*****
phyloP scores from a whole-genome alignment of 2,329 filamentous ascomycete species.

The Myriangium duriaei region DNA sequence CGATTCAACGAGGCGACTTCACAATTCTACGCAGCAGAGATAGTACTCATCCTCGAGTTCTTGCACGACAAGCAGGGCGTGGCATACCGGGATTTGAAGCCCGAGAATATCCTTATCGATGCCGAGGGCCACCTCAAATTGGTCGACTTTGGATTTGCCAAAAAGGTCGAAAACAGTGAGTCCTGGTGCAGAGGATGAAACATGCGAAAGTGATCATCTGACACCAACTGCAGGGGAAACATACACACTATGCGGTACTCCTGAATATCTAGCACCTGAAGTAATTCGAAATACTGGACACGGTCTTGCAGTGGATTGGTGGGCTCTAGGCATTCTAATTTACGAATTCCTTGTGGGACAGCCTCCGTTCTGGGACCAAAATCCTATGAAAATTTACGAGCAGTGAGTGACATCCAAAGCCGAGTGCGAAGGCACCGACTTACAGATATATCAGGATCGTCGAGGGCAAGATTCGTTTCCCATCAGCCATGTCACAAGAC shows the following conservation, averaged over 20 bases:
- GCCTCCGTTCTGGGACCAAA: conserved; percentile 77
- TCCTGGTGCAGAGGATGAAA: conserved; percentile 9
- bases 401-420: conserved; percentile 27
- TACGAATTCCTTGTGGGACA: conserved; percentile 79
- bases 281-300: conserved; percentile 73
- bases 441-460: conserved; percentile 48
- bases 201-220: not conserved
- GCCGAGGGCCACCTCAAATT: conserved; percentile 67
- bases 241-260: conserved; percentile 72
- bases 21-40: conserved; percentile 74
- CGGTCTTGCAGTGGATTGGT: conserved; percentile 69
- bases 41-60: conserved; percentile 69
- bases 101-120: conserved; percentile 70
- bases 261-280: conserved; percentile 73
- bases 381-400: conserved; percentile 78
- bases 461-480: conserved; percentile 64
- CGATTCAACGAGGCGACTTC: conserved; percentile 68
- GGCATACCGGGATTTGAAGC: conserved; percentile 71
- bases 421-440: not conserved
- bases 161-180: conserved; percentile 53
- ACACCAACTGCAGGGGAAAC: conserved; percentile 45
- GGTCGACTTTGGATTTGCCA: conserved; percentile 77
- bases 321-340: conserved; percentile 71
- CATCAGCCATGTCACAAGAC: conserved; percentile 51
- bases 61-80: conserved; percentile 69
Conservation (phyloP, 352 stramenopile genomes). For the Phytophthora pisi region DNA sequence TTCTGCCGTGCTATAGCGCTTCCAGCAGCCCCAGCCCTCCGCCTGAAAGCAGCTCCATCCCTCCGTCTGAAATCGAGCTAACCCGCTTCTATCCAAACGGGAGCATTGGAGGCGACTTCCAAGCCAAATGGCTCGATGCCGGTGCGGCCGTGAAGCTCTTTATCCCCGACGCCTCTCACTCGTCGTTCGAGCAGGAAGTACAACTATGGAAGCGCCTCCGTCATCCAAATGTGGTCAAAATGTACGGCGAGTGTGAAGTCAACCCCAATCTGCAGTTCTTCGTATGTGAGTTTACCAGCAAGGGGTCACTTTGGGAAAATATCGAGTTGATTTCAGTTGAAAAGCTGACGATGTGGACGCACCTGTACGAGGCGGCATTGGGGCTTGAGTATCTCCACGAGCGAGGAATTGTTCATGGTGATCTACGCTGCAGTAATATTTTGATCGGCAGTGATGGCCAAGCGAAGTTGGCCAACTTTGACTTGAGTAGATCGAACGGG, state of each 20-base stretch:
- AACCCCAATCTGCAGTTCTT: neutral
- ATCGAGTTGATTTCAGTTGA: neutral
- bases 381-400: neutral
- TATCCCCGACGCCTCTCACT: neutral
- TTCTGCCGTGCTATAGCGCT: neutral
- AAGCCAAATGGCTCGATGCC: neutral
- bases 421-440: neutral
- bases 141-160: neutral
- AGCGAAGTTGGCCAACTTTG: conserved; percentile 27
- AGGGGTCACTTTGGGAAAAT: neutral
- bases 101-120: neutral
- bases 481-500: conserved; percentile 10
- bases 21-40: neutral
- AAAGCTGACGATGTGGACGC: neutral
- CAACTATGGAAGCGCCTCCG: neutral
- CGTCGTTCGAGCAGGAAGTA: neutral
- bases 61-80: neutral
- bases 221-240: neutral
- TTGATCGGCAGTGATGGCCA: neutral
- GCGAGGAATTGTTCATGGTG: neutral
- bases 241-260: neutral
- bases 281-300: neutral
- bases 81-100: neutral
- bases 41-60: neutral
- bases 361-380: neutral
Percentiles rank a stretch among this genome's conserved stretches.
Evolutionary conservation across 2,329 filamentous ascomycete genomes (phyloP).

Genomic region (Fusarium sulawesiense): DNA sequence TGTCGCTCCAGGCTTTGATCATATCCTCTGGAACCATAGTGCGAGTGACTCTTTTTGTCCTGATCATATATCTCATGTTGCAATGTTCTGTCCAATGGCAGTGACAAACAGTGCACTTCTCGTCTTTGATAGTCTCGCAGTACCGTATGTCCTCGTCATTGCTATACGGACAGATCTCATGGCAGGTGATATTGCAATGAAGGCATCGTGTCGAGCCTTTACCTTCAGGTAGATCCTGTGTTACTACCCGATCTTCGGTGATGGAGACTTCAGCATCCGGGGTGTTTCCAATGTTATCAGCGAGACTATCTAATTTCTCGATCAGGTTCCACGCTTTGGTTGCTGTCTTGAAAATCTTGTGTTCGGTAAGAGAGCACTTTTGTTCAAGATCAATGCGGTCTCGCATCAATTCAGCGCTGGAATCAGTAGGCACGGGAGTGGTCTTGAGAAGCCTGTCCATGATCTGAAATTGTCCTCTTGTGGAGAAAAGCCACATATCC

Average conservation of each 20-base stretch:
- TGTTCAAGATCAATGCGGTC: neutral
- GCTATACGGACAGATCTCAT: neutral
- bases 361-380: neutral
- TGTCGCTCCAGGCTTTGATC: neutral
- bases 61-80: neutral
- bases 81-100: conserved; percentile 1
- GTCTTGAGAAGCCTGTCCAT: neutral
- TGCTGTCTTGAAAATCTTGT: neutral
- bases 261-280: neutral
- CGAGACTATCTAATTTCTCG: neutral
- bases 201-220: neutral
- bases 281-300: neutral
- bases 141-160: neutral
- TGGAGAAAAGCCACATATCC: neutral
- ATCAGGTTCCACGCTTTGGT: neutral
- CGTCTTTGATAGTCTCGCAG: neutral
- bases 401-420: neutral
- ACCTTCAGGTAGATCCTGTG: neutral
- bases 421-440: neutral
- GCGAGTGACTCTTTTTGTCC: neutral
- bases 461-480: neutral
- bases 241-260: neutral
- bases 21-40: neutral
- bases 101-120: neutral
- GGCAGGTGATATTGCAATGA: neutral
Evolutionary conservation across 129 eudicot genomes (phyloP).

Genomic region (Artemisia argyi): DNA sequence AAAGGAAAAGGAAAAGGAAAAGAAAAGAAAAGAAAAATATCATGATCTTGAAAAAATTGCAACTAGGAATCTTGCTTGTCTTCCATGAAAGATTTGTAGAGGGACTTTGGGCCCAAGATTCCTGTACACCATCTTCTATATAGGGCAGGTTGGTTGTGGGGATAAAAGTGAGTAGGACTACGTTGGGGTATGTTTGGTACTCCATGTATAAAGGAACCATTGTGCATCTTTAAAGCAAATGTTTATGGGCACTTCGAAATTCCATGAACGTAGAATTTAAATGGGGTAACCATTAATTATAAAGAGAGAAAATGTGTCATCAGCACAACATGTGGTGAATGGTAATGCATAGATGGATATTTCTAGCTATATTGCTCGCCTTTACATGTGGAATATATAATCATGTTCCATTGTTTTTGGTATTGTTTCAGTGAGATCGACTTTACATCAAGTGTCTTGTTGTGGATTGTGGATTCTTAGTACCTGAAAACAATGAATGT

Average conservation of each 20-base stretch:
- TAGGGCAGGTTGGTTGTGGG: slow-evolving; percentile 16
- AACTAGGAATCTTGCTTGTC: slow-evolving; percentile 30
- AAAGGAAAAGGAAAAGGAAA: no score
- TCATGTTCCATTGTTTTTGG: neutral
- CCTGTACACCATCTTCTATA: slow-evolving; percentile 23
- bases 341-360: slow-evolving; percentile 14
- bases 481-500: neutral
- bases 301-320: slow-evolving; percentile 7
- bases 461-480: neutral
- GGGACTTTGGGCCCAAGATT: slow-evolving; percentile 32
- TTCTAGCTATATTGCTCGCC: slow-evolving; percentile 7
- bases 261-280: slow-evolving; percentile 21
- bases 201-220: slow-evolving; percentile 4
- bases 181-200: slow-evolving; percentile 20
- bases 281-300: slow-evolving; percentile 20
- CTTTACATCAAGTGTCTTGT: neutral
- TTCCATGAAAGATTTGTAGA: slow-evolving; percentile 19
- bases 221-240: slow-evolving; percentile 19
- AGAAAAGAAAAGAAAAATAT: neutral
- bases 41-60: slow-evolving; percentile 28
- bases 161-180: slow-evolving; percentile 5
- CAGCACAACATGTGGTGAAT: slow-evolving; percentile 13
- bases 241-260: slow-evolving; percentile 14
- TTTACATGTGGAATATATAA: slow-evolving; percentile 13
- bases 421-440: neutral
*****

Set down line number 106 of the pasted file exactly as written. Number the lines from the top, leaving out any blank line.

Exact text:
- bases 161-180: slow-evolving; percentile 5